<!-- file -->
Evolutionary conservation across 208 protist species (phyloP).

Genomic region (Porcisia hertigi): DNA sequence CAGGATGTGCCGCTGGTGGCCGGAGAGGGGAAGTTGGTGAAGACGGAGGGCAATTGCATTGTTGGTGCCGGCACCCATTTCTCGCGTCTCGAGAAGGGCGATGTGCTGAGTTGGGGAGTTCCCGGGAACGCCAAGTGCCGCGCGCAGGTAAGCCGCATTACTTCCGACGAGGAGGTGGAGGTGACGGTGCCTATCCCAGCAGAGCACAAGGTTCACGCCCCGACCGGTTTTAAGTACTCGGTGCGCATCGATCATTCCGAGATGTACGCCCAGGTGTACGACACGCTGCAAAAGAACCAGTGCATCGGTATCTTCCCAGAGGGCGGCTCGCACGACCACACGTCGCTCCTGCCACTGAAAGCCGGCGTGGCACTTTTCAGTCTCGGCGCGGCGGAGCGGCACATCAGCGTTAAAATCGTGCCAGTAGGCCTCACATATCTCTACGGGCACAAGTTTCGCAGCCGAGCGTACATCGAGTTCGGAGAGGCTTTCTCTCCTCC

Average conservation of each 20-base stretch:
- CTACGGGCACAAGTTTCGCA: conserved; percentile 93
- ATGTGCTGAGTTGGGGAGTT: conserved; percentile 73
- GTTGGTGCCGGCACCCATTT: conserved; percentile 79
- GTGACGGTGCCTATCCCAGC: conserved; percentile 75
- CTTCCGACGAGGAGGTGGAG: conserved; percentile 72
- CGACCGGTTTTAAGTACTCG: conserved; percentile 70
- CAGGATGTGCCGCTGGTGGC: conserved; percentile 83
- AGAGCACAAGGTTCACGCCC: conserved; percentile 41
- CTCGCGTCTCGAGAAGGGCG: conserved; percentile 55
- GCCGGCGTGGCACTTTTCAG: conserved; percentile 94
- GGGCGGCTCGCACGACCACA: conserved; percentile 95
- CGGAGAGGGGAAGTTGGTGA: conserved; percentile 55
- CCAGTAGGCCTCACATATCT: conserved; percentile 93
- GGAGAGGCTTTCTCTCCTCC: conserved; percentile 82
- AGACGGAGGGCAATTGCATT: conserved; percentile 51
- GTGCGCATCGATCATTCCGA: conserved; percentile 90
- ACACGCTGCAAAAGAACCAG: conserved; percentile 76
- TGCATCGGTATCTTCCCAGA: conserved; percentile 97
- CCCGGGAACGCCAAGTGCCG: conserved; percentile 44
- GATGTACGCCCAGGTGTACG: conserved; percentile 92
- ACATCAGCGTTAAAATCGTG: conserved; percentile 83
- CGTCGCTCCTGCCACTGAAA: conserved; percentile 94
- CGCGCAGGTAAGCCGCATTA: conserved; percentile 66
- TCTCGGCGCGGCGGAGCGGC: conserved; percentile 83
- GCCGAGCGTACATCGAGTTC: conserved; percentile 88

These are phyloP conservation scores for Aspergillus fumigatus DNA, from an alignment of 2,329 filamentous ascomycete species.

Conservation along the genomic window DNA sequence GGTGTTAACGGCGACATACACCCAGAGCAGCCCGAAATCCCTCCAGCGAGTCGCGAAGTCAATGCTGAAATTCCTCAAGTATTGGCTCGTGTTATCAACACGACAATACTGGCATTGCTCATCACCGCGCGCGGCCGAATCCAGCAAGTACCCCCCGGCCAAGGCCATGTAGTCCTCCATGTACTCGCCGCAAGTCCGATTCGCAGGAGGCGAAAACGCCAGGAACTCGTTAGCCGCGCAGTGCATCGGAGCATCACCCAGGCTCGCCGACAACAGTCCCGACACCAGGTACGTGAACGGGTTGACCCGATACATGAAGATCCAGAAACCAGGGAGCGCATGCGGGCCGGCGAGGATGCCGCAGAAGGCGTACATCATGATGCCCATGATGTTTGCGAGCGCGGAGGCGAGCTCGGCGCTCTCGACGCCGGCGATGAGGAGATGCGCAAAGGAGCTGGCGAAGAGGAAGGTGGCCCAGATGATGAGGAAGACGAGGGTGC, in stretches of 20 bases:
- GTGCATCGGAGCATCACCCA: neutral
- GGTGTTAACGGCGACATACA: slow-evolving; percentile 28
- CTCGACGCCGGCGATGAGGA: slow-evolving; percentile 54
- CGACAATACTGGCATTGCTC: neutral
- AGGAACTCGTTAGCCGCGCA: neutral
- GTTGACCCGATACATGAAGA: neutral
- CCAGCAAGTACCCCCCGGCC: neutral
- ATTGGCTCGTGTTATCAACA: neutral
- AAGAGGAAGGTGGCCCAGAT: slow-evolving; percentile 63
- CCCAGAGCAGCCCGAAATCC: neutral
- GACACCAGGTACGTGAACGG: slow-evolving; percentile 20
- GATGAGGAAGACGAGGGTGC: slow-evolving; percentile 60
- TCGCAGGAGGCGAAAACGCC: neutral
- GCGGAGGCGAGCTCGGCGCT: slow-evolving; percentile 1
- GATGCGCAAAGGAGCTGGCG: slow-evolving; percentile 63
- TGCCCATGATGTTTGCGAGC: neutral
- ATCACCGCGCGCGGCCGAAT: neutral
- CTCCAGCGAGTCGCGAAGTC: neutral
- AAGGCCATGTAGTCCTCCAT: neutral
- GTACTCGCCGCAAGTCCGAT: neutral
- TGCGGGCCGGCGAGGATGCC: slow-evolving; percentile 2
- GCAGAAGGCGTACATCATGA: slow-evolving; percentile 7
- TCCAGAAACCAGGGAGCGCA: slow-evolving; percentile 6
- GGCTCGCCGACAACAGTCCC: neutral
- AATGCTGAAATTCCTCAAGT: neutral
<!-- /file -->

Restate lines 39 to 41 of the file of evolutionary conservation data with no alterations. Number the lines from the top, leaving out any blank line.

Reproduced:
- AAGAGGAAGGTGGCCCAGAT: slow-evolving; percentile 63
- CCCAGAGCAGCCCGAAATCC: neutral
- GACACCAGGTACGTGAACGG: slow-evolving; percentile 20